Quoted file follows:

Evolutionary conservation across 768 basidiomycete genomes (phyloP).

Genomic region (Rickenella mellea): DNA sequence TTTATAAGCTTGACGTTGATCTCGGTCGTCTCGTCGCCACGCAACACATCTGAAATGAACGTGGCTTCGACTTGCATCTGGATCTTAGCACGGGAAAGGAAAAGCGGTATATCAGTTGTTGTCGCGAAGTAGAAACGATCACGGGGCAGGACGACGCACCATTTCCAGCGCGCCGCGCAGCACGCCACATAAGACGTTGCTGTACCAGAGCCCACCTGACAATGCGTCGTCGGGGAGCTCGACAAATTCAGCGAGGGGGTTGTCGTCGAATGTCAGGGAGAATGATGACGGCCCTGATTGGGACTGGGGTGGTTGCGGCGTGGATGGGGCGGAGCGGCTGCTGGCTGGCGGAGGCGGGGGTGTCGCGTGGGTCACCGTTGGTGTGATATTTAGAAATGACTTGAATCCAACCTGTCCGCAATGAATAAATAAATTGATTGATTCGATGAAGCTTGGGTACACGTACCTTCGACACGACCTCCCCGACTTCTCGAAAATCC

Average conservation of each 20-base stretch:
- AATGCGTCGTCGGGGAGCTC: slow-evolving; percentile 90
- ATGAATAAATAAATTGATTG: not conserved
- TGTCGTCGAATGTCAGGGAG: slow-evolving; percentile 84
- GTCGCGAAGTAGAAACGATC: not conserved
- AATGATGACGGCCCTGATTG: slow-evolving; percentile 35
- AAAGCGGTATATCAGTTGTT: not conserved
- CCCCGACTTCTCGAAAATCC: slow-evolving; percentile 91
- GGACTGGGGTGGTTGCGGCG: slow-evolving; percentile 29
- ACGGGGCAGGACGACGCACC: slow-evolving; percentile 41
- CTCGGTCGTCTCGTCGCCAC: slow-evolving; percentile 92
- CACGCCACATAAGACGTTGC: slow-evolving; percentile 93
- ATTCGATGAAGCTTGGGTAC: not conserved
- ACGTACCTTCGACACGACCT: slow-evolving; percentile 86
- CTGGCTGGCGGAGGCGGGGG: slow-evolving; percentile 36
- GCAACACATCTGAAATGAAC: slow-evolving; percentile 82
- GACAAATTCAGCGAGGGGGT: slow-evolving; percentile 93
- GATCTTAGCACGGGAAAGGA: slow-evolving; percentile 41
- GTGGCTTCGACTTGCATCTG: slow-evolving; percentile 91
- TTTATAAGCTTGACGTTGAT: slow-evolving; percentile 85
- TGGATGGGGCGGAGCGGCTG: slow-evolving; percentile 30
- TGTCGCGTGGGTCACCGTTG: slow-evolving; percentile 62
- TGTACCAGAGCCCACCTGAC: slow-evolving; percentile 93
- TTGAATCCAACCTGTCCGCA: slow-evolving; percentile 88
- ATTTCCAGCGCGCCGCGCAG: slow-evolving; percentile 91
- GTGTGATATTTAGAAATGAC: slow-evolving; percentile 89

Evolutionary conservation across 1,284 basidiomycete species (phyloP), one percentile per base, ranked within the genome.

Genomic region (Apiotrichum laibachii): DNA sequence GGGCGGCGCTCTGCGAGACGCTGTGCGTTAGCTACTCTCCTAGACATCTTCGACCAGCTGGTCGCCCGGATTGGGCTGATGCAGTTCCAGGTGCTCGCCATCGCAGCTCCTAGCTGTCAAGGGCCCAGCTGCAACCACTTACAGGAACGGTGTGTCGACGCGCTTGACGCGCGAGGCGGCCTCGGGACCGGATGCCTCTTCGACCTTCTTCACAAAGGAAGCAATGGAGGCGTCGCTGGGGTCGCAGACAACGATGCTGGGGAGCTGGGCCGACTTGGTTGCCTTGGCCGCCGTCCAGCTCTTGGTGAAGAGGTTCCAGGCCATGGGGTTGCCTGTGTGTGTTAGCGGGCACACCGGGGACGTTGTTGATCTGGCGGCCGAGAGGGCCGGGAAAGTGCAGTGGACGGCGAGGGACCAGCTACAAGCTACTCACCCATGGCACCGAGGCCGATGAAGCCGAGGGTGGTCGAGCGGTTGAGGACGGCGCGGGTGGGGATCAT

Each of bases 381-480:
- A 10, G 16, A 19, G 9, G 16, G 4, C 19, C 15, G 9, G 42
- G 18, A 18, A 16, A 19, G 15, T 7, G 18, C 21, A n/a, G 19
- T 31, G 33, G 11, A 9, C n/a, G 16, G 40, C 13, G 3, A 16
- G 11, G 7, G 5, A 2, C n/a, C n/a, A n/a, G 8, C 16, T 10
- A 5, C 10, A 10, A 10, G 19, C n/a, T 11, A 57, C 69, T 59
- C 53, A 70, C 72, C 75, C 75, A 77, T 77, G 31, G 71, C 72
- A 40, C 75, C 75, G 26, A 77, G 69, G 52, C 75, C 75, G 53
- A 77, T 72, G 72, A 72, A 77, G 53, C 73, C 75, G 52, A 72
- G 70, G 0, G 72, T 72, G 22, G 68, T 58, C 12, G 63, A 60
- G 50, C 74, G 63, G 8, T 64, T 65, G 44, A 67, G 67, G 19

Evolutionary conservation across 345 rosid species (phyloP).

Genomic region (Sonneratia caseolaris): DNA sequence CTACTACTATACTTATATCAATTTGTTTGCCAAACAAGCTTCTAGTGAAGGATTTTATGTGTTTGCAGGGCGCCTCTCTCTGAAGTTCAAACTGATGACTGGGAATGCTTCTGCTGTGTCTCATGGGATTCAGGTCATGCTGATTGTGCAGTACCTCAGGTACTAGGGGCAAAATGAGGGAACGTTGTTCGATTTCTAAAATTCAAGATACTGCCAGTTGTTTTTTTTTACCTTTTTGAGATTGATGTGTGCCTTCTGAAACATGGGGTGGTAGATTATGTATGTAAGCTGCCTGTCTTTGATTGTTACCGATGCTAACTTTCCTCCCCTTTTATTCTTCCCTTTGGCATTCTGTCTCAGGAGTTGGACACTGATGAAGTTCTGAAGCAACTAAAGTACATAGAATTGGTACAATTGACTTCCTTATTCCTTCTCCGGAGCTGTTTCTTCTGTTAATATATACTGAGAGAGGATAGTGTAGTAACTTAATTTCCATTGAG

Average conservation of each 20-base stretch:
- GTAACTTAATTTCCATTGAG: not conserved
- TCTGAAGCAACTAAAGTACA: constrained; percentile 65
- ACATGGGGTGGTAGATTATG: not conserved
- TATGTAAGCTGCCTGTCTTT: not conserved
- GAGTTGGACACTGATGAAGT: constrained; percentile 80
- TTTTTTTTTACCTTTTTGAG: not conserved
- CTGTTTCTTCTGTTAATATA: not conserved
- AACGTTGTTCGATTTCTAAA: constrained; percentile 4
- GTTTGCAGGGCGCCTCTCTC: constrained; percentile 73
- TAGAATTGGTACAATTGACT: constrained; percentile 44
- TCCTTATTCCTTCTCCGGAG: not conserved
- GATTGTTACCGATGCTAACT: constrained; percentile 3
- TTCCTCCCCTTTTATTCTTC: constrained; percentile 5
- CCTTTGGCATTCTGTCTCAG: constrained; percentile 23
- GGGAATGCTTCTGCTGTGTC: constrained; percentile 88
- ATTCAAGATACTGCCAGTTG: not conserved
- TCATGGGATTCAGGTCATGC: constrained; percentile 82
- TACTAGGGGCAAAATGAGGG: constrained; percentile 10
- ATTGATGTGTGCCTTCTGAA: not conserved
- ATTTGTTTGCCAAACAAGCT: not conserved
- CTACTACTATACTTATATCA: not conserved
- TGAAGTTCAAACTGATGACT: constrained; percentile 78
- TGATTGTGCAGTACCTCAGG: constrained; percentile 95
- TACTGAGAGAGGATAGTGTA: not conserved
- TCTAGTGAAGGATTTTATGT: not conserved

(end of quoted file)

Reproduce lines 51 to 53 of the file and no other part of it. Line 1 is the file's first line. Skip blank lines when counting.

- CTGTTTCTTCTGTTAATATA: not conserved
- AACGTTGTTCGATTTCTAAA: constrained; percentile 4
- GTTTGCAGGGCGCCTCTCTC: constrained; percentile 73